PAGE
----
A blog where I post about comics, and occasionally get sidetracked by the goings-on of general pop culture.
Tuesday, June 15, 2010
Jeff Parker & Steve Lieber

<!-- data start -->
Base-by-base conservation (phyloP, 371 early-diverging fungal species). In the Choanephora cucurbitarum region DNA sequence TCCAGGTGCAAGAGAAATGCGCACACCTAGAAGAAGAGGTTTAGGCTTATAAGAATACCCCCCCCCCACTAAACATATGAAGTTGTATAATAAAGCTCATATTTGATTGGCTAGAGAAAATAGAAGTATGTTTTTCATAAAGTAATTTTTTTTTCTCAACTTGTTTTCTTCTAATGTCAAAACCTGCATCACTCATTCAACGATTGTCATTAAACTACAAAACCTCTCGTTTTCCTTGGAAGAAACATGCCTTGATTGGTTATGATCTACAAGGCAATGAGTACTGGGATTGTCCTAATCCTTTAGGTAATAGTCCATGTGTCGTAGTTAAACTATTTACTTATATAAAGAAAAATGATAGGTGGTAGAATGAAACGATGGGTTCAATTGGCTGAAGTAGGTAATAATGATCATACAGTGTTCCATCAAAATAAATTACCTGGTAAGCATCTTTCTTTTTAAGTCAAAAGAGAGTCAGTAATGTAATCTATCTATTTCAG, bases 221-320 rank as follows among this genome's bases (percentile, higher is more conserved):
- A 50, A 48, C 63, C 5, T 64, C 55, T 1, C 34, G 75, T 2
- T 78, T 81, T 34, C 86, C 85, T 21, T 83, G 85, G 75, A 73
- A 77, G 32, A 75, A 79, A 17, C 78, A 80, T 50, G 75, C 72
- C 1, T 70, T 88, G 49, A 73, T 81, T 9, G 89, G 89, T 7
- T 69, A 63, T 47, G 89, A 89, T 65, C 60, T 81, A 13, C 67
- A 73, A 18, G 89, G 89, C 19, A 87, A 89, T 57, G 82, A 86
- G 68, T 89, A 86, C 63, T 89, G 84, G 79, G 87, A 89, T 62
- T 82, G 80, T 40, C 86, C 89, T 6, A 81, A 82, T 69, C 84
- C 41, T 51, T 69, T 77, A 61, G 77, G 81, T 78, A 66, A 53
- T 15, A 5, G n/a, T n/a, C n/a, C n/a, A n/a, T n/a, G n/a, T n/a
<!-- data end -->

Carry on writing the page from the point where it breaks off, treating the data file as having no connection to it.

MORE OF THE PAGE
This five-issue mini-series from writer Jeff Parker (Agents of Atlas, X-Men: First Class) and artist Steve Lieber (Whiteout, Civil War: Frontline) was recently collected, including a little "pilot episode" from Image Comics' Four Letter Worlds anthology. The book follows two park rangers: Wes, who's new to town and has plenty of experience spelunking, and Seth, who grew up in the small town where Stillwater Cave resides. While Wes adamantly opposes opening the cave to tourism and destroying the precious cave life, Seth sees the townfolk's point-of-view, as it would help to dispel the town's economic draught. While they may not see eye-to-eye, these two get along, and are nursing a blooming romance. When the book opens, a local business owner presses the idea of opening the cave to tourism, and goes to the extremes of hiring some men to detonate explosives in the cave to show its promise to a representative from the state department who's coming to town the next day. When Seth catches the men in the act, he and Wes are consequently driven deep into the caves to escape from the armed men in a desperate bid for survival. Along the way, they encounter walls of rock, high water and near misses in this fast-paced, claustrophobic read. I think that Steve Lieber's artwork is what really makes this book work. He had the experience on Whiteout and Whiteout: Melt to make a harsh environment come to life with the obstacles of making it look very cold, and also to make the art exciting when sometimes the pages would be just full of the white snow. Here, he brings that same sort of technique to life in the opposite manner, having to use the sparse light from the character's flashlights and flares to force back the deep shadows of the cave. It's a very dark book, lots of black, but the panels are expertly lit with shade. And the action is really intense and often brutal, so the story just flies by. Lieber paces the story with ease, drawing out tension, and making the protagonists' desperate plight come alive. This is a top-notch thriller the likes of which doesn't come along too often in comicdom.